A big part of our youth engagement at Casey Trees is during the summer months, through TreeWise, our summer camp for District kids. But, as we all know, trees and the environment need stewards all year round. Therefore, we’re excited to dive into our work through the Environmental Literacy Advancement Grant! This is an opportunity for Casey Trees in collaboration with Clean Air Partners and the DC Environmental Education Consortium to year-round programming for schoolkids.
For the past five years, we’ve served as a provider for DC Environmental Literacy Advancement Grant, which basically means we’re one of the organizations that work with schools to teach students about local environmental education and stewardship. In the five years that Casey Trees has served as a provider for ELAG, we have worked with 30 schools, which includes public schools and charter schools. The DC Environmental Literacy Advancement Grant is an opportunity for Casey Trees in collaboration with Clean Air Partners and the DC Environmental Education Consortium to provide high quality science investigations that engages 5th graders. Students recognize environmental problems in urban environments and hypothesize on ways trees may mitigate some of these problems. In total, we have served over 1,400 students and planted 200 trees!
So what exactly do we focus on with kids? Casey Trees and Clean Air Partners developed the “Cleaner Air, Tree by Tree” curriculum, which explores the relationship between trees and clean air. Over the past five years, the curriculum has evolved with student and teacher input to create a high quality, hands-on learning experience in alignment with Next Generation Science Standards (NGSS).
Cleaner Air, Tree by Tree is composed of four Investigations and an introductory guided reading. These investigations are supported by video lessons and corresponding workbook. The investigations begin with a guided close reading of Wangari Maathai: The Woman Who Planted Millions of Trees. Students explore a statement Maathai’s mother said: “A tree is worth more than it’s wood.” Maathai’s activism serves as a thread that weaves the investigations’ purpose together. Throughout each investigation students creatively study how humans impact the environment, what the four spheres are and more on air composition, including the qualities of air and sources of air pollution and why it’s important to reduce air pollution in the city. A fun twist for students? They get to become tree detectives when they learn about the diversity of trees in DC, that trees have different identifying characteristics, and the benefits of the urban forest. Finally, in the fourth investigation, students return to the question, “Is a tree worth more than its wood?” They quantify the benefits of the trees they’ve measured in the third investigation by using iTree design.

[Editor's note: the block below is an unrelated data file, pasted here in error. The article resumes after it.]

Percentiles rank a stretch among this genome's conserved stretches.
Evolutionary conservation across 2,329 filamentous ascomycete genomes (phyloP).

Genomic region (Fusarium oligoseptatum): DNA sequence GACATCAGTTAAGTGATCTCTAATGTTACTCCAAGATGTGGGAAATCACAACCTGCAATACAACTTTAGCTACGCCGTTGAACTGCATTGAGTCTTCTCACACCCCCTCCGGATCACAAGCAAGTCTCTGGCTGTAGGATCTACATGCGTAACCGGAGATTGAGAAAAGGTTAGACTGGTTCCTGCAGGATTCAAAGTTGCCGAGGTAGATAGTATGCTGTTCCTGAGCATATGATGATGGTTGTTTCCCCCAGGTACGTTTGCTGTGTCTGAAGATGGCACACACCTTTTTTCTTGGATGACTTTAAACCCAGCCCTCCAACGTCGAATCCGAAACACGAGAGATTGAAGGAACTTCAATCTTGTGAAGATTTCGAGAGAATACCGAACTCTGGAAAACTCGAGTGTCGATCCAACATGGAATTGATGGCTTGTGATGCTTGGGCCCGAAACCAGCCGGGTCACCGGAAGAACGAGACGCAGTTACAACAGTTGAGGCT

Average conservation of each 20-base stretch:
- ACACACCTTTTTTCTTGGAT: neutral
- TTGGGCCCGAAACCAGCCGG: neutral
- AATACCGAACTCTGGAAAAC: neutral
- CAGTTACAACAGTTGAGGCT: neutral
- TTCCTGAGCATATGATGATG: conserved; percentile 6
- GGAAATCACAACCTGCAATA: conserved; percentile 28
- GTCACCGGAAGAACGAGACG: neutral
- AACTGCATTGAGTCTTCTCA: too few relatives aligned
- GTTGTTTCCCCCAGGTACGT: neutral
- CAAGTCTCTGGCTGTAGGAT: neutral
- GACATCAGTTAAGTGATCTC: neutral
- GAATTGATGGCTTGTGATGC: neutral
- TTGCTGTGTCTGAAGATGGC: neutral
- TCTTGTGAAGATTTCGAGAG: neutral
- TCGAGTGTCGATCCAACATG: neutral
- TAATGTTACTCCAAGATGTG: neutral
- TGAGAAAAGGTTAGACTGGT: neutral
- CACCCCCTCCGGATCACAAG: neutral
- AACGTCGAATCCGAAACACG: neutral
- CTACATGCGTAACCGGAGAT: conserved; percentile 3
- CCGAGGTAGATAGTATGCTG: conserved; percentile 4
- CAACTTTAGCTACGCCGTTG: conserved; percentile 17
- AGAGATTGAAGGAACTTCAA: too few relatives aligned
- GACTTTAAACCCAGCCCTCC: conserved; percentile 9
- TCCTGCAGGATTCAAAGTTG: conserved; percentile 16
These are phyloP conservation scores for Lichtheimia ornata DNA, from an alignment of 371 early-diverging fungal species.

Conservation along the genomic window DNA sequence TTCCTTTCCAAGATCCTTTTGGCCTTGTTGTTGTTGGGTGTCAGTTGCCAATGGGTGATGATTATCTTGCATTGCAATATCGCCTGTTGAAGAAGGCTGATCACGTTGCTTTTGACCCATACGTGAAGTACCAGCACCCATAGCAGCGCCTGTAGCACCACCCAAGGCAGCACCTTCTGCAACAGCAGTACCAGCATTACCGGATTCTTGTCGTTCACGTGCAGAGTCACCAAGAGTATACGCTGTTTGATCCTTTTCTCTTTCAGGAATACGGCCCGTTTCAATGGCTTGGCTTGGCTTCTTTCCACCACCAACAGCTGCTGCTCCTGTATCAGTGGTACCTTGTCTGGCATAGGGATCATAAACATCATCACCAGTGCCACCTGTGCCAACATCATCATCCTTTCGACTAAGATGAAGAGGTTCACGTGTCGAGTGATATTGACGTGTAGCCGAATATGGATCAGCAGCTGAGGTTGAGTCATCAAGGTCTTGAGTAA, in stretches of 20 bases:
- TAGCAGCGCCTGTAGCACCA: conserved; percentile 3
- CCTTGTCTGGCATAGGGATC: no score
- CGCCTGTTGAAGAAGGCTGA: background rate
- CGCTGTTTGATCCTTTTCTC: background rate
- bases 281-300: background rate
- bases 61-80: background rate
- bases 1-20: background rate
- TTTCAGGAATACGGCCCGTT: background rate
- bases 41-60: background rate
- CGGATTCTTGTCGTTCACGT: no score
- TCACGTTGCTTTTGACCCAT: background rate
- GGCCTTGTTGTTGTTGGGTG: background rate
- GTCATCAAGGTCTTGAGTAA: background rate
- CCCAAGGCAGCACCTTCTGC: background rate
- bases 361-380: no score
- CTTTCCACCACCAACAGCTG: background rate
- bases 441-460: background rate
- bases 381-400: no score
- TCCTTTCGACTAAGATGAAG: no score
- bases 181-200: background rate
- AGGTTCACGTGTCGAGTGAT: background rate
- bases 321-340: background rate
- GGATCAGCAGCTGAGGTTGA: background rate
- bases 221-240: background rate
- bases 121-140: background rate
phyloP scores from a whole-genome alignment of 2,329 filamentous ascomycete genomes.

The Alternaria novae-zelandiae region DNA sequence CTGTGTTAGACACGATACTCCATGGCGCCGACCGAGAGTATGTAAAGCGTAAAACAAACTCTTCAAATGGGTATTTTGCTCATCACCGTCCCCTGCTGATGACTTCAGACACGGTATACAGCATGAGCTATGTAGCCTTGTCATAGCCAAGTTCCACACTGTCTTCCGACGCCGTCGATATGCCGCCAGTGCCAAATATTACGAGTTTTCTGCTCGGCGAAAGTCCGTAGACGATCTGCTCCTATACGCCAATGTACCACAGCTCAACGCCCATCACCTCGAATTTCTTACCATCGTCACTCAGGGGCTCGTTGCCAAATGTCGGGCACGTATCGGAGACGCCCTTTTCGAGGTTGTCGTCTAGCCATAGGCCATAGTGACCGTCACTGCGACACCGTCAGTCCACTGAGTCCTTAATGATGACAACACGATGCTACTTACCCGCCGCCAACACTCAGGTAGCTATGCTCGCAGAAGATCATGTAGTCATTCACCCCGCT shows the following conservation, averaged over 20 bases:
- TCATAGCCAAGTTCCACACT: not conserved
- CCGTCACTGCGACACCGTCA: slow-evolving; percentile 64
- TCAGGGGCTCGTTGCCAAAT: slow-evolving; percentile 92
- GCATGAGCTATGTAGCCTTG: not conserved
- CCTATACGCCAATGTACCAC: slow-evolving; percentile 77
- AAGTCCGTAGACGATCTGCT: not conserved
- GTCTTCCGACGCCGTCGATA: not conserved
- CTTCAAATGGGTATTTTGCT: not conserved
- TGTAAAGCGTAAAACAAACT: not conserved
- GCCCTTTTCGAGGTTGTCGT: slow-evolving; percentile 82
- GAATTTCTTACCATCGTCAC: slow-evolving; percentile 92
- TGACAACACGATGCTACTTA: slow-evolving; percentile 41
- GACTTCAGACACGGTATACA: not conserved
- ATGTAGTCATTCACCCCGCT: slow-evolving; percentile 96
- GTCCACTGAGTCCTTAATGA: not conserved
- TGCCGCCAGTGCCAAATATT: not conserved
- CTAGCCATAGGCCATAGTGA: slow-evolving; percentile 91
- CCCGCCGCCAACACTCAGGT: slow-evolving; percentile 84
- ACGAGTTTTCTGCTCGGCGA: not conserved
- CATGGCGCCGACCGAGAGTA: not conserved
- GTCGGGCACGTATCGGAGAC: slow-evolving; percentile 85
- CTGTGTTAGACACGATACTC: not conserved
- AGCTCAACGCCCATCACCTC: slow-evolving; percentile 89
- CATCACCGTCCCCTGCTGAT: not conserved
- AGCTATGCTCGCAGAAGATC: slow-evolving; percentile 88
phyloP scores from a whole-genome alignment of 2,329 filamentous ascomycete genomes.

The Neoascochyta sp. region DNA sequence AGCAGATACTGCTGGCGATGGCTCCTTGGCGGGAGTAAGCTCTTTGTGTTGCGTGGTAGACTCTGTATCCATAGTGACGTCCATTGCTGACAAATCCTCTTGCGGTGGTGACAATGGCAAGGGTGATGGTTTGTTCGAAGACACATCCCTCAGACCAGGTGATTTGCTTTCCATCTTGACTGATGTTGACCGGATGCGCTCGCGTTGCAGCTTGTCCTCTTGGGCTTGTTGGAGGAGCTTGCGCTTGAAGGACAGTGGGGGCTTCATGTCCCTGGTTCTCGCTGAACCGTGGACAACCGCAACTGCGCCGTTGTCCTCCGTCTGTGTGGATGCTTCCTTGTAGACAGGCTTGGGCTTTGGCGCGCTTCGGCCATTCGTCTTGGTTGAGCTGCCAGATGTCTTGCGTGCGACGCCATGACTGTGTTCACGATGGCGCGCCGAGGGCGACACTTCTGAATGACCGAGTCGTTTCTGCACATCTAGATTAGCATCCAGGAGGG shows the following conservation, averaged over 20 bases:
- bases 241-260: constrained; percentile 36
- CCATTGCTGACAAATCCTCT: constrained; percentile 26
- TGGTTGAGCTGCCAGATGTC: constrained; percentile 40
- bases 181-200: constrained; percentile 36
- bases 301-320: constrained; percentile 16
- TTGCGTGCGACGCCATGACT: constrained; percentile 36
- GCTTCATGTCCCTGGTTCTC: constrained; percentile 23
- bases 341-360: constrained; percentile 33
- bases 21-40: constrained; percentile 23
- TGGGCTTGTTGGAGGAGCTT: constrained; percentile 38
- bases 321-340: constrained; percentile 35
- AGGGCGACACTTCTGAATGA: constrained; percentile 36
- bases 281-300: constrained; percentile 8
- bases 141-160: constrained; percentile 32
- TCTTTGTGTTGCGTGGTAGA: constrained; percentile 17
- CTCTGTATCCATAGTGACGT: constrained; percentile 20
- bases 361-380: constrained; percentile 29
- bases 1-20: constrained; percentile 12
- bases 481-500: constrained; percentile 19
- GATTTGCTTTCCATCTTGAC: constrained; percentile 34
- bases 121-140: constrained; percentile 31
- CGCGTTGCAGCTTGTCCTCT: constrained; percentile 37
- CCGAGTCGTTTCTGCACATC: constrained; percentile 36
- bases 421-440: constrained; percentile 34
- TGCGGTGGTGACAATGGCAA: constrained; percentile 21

Like seemingly everything else in March and April, we had to creatively move online instead of heading into student’s classrooms. Together with Clean Air Partners, we pivoted to virtual offerings of the Cleaner Air, Tree by Tree program. Teachers can access the investigations on the Cleaner Air, Tree by Tree portal. All of the investigations include a video lesson, Powerpoint slide deck and assignment to assess student comprehension. We’re thrilled to include supplemental video to elaborate on topics of air quality measurement, inventorying city trees and mindful engagement with urban nature. Kids are resilient, trees are resilient and turns out, we are too!